Immunosuppression through biockade of CD28:B7-mediated costimulatory signals
It is now well established that T cells require two signals for activation and effector function. The first signal is provided through the T cell receptor for antigen. The best-characterized pathway which provides the second, or costimulatory, signal is through the CD28 receptor on the surface of T cells. In vitro, ligation of the T cell receptor without a second signal induces a long-lived state of anergy in T cells. CD28 has two known ligands, B7-1 and B7-2, expressed on activated antigen-presenting cells. A soluble fusion protein called CTLA4Ig has been produced which binds B7-1 and B7-2 and acts as a competitive inhibitor of CD28. In vitro and in vivo studies with CTLA4Ig demonstrate that it is an extremely effective immunosuppressive agent in models of transplantation and autoimmunity. Mechanistic studies indicate that CTLA4Ig may work by partially inhibiting the expansion of antigen-reactive cells and inducing anergy in the residual population.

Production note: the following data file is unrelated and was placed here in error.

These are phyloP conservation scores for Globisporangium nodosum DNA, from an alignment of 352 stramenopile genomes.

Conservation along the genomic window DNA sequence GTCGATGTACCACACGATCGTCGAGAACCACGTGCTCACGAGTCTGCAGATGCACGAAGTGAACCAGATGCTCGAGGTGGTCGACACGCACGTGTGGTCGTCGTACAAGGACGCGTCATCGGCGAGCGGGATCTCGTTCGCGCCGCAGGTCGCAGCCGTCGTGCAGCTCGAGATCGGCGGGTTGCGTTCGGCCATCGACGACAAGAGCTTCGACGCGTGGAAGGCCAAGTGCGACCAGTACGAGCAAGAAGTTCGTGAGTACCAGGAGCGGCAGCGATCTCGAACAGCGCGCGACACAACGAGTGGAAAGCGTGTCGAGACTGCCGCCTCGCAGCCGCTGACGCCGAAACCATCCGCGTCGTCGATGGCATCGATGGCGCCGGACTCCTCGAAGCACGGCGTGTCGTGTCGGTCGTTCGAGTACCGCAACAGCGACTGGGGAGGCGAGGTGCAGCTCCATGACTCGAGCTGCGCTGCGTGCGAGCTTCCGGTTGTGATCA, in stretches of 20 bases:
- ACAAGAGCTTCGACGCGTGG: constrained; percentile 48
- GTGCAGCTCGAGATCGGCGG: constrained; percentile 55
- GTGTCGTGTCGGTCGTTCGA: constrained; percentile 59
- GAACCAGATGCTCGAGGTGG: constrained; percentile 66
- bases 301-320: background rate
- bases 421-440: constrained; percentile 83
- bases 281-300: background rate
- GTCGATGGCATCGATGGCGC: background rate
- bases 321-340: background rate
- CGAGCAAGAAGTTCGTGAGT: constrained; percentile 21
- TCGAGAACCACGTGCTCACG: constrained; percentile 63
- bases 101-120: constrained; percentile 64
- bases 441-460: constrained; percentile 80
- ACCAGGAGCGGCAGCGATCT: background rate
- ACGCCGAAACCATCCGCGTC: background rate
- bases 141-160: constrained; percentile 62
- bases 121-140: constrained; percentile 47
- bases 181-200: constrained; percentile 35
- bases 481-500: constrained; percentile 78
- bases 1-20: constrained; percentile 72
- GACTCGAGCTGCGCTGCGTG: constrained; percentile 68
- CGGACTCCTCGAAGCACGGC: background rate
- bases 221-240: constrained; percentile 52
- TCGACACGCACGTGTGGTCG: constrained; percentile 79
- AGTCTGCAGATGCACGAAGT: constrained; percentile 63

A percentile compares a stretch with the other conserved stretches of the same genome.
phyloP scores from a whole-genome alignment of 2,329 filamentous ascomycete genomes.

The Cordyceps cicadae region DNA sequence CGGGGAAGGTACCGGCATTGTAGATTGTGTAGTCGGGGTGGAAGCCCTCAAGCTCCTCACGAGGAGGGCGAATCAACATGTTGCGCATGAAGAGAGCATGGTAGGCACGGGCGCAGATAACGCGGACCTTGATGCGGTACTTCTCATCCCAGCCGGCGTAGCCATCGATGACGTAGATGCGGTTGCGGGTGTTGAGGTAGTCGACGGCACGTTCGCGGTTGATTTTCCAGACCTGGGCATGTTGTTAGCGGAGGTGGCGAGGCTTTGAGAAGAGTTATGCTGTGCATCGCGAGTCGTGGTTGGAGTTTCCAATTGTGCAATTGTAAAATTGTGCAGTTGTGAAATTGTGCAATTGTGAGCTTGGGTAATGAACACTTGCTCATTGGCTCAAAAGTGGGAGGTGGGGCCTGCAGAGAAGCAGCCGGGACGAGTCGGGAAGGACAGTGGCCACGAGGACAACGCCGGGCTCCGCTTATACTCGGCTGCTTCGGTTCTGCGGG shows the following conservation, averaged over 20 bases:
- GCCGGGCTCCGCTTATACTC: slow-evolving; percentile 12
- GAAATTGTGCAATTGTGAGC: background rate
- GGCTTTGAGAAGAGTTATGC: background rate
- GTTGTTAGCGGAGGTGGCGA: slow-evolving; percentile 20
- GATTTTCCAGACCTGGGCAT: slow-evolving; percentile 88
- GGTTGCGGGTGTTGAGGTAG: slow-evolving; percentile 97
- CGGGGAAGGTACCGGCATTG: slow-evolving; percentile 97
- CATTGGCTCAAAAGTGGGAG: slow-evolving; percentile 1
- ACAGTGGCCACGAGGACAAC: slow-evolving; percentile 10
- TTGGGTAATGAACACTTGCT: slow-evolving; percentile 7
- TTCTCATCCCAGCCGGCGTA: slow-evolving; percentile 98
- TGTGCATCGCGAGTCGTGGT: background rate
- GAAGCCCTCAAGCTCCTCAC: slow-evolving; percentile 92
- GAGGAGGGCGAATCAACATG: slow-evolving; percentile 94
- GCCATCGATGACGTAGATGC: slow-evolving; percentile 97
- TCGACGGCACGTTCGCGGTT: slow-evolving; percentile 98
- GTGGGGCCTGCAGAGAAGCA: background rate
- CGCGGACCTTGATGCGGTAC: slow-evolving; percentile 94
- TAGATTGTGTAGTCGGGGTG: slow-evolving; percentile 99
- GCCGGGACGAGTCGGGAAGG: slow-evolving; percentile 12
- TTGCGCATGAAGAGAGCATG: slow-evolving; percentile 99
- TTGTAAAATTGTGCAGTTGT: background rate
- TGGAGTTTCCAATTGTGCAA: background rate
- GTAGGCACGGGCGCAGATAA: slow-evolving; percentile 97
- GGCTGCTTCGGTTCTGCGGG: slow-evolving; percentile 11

Key WordsT cells CTLA4Ig Tolerance, transplantation Anergy
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